What did Destiny 2 get right?

Back in the day (gather round children, old man Stu is gonna tell us another one of his stories about how things were better in his day…….) we would feel privileged when a new game came out. There would be a certain amount of reverence when a game studio graced us with their latest offering. Maybe it was the naivety of youth or the ever-evolving quality of gaming – but back then it felt like a big deal and there was a certain amount of respect for the games and their developers. Nowadays, you young whippersnappers are bad-mouthing games before you’ve even seen their trailer, let alone played them. Destiny 2 is the story of a game that has evolved to please the fans, so why is it still met with negativity?

Disclaimer : I’m reviewing from the perspective of the vanilla/base game as this is the most honest interpretation of the game.

It’s becoming a more and more accurate adage that the gamers who talk the most shit about a game are the ones who have played it the most, and are also the ones who will continue to play it despite their protestations. It’s a rite of passage to become so totally immersed in a game that (in your infinite wisdom and gaming knowledge) you are somehow more qualified than the games developers to deconstruct their art and offer your sage-like advice. (Much akin to Dylan Moran’s observations on “roaring advice at the best athletes in the world” from the comfort of your armchair)

But this very targeted commentary is not intended to be as negative as it may seem. I get it. The reason gamers get bent out of shape about certain games is the same reason Star Wars fans get so bent out of shape about The Last Jedi. Or Ghostbusters fans get so bent out of shape about Ghostbusters 2016 : Answer The Call. Fandom. They can see a franchise they know and love (and fanboy/girl/other the-feck-out over) get absolutely dragged through the Crap Grinder 4000(tm).

Here we are – a bunch of words in and I havent even started talking about the reason we’re all here…. Destiny 2. (still, it wouldn’t be modern gaming journalism unless i began this article by blaming gamers for everything wrong now would it?)

Back when Destiny 1 was released fans were captivated. This was a new concept in a relatively stale FPS/MMO-lite market. With the release of Destiny 2 the fans attention soon became divided on titles like Warframe and eventually Anthem (with all of its perceived problems. See opening paragraphs).

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The main complaints of this game are that the company doesn’t put its fans first. That the company is prioritizing profits over people.

Bungie prides itself on being a community company, and contrary to what you might read on forums the net-over, they listen to the fans. The company’s output history can attest to that (the Halo franchise being no exception). As we’ve seen with this particular release they have listened to fan-criticism of the PvP experience and taken actions to make it more enjoyable – the nerfing of Shotguns being a personal favourite. This also includes a schedule of content and events to keep gamers of all interest levels happy.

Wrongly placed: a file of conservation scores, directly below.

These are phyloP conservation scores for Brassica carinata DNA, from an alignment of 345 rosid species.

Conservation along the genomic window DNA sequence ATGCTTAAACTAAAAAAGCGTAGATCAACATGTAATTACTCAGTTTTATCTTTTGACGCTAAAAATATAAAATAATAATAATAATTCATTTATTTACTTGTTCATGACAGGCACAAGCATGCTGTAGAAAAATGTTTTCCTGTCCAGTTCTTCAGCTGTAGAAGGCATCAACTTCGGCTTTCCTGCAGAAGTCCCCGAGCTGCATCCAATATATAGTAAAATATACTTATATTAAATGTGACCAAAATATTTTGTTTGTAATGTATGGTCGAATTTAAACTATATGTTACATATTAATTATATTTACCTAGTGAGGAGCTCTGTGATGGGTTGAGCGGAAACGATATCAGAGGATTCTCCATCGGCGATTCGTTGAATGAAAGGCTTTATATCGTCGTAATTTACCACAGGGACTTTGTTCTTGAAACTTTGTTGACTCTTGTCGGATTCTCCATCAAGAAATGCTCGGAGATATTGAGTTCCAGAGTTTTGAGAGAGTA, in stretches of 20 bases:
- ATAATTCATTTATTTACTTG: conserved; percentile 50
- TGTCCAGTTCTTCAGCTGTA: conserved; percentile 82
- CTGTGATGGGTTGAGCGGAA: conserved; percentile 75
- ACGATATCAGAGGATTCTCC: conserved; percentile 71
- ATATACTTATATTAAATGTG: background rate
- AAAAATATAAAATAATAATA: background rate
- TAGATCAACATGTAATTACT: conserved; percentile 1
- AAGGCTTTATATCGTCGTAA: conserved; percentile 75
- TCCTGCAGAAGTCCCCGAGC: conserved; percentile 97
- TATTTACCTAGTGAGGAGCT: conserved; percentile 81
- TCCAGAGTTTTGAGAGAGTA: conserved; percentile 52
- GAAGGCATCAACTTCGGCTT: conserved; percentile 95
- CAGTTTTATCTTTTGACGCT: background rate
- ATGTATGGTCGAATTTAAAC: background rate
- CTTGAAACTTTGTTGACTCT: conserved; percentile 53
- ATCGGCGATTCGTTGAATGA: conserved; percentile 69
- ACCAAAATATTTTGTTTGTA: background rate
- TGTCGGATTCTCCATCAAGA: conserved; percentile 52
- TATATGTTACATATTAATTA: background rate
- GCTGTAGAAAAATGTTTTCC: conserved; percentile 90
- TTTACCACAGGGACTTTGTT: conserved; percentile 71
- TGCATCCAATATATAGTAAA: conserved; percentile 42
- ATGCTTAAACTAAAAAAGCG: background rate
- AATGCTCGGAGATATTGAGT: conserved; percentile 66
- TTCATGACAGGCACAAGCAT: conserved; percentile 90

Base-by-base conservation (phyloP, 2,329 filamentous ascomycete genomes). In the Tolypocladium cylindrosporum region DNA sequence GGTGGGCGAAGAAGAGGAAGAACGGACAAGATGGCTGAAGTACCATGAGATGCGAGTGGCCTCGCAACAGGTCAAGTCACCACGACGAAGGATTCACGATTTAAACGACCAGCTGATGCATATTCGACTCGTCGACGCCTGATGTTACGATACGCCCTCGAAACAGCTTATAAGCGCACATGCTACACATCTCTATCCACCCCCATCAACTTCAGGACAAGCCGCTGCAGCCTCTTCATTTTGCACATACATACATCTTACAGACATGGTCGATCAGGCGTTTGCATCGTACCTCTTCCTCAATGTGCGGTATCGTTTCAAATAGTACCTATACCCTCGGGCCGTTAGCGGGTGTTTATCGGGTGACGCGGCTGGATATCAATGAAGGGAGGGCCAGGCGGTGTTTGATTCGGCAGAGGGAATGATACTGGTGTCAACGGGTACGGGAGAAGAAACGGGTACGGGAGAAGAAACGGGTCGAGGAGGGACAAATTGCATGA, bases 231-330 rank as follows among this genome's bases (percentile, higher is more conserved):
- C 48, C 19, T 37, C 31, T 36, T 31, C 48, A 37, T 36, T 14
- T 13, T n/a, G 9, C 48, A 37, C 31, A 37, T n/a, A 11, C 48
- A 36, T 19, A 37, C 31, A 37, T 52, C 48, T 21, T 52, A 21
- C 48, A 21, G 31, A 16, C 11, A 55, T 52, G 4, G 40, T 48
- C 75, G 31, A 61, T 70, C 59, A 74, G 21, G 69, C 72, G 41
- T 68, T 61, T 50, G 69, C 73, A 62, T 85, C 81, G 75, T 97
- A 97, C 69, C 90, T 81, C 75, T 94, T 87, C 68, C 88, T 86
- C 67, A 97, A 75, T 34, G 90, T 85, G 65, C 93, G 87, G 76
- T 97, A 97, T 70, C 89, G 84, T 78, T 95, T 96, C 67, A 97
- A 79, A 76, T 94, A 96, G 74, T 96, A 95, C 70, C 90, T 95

The most commonly held belief is that the latest franchise DLC’s were a bit thin. Aside from mixed reviews it seems Curse of Osiris and Warmind alongside Forsaken would have made a good sequel game, and the base game without those additions was essentially just Destiny 1.5. Which is a fair commentary but not one I would personally subscribe to (as I have not palyed these expansions).

Another opinion is that Activision were solely to blame for the pushing of DLC and the microtransaction-pimping that currently infects the game. This could be the sour accusations of their exes friends but we can only hope it isn’t a trend that will plague D3 (Destiny 3. Not Mighty Ducks 3. Sadly).

The main gripe here is that so much content has been locked behind the DLC’s. The most publicized of these being the overcharging for in-game content such as the $10 emote scandal, the silver economy of Eververse and the ripping of weapon content from base game and re-branding it.

What I say to that is simple : we’re seeing free-market capitalism in action and the only solution is to vote with your wallet. A few souls with more money than sense may entertain this behaviour for a while but in the long run the fans have a voice and a listening ear in the continued development of the game.

Many would argue that ear is not listening –  but to that I say utter poppycock! The game has been crafted and guided since release in 2017. D2 (not Mighty Ducks 2. Sadly) is not the same game now that it once was. To suggest otherwise is the incessant whining of a child in a toy shop. Bungie listened to the community during the XP-throttling and leveling scandal. They listened to the abuse over “2 tokens and a blue”. They listened to criticism of past events like Gambit and Iron Banner and made changes accordingly.